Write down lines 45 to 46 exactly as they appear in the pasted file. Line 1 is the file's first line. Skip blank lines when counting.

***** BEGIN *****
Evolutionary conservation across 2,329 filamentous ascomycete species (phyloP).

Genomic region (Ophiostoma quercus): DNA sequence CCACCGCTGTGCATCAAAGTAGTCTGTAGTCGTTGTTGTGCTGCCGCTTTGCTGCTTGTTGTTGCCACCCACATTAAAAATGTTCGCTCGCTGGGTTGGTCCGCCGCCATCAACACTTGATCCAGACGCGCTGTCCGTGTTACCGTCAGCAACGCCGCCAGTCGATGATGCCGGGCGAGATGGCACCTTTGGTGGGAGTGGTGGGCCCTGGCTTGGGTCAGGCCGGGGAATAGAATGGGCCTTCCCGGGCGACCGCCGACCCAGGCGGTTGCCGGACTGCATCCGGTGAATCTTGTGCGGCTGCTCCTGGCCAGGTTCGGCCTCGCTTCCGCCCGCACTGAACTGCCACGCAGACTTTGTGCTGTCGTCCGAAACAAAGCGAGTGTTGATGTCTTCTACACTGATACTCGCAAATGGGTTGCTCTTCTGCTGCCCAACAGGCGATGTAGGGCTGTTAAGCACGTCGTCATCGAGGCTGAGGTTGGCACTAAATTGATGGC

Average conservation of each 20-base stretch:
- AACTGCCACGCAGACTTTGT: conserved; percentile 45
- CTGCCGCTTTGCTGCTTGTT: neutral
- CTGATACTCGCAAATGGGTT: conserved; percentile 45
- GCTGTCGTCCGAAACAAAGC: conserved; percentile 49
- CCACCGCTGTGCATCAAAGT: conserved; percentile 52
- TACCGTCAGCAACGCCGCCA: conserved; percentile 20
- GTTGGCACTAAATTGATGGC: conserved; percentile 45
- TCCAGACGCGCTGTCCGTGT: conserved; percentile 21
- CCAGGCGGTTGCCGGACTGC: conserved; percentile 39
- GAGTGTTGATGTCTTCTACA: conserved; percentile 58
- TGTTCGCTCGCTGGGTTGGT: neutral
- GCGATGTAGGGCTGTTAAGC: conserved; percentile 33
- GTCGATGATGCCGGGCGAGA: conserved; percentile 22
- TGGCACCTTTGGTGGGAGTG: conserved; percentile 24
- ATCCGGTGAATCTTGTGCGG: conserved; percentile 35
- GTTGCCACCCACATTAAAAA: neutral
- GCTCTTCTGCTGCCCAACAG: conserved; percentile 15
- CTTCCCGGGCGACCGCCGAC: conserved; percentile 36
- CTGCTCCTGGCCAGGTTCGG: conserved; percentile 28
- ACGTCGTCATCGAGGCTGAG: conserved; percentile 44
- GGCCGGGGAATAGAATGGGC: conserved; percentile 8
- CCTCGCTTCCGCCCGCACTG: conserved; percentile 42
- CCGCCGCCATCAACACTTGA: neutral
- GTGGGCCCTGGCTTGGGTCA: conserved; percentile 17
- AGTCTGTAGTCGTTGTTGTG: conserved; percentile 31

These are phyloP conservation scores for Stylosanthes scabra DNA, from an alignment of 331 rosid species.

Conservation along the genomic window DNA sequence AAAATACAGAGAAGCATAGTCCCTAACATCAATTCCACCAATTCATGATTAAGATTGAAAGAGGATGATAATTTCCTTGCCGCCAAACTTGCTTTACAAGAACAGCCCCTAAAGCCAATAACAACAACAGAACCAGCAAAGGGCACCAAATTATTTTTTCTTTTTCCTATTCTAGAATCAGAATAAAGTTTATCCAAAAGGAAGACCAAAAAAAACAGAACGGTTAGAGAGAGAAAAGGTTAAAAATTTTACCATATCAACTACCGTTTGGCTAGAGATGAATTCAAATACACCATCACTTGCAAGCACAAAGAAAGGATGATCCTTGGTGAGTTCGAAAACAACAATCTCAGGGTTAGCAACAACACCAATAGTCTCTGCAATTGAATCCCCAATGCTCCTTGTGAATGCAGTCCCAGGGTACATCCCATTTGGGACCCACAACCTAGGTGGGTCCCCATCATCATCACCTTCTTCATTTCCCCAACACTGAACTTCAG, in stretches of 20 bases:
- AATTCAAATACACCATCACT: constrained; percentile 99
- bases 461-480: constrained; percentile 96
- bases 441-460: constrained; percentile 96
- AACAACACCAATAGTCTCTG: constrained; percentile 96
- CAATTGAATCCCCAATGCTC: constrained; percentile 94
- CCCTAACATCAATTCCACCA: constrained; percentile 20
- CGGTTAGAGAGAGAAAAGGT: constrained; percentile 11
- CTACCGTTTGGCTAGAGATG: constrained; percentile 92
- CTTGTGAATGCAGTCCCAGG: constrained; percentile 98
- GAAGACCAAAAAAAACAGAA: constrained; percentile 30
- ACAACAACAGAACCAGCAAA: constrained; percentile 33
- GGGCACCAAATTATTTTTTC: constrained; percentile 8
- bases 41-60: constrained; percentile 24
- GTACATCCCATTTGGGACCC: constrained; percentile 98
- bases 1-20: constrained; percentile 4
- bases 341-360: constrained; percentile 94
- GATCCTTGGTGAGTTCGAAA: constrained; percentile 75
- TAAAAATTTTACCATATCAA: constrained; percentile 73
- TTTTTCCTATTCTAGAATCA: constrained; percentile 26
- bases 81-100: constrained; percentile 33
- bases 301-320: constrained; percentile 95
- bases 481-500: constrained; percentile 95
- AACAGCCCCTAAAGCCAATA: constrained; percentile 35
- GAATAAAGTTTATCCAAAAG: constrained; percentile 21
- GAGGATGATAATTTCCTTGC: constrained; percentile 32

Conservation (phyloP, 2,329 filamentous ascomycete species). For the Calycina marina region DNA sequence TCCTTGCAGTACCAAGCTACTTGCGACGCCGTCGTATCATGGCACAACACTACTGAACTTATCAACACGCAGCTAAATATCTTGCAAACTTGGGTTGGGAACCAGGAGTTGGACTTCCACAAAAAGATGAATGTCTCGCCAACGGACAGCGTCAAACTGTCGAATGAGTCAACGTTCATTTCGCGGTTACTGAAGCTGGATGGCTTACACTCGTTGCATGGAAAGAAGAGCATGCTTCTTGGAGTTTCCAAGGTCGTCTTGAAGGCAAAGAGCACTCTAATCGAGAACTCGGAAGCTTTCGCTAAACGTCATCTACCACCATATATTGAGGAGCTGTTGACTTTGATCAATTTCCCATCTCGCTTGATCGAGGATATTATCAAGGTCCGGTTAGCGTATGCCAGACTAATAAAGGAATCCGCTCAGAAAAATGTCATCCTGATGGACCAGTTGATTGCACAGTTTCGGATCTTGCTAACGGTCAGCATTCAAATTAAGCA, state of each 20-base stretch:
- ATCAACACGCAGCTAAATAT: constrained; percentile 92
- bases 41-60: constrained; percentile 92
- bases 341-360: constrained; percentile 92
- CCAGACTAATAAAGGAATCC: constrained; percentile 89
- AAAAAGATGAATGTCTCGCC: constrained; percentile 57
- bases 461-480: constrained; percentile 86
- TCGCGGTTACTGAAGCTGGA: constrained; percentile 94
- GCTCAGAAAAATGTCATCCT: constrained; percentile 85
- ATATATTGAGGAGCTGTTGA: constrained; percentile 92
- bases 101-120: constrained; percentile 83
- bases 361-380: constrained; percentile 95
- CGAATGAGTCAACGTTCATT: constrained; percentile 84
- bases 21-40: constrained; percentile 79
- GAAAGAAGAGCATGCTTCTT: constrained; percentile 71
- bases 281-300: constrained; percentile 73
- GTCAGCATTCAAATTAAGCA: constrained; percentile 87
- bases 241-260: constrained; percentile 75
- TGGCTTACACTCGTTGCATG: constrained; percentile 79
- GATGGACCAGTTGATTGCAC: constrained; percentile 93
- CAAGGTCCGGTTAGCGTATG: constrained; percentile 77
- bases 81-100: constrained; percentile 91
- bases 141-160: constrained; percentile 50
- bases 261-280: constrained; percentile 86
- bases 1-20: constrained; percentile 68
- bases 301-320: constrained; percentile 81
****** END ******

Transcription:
- bases 1-20: constrained; percentile 4
- bases 341-360: constrained; percentile 94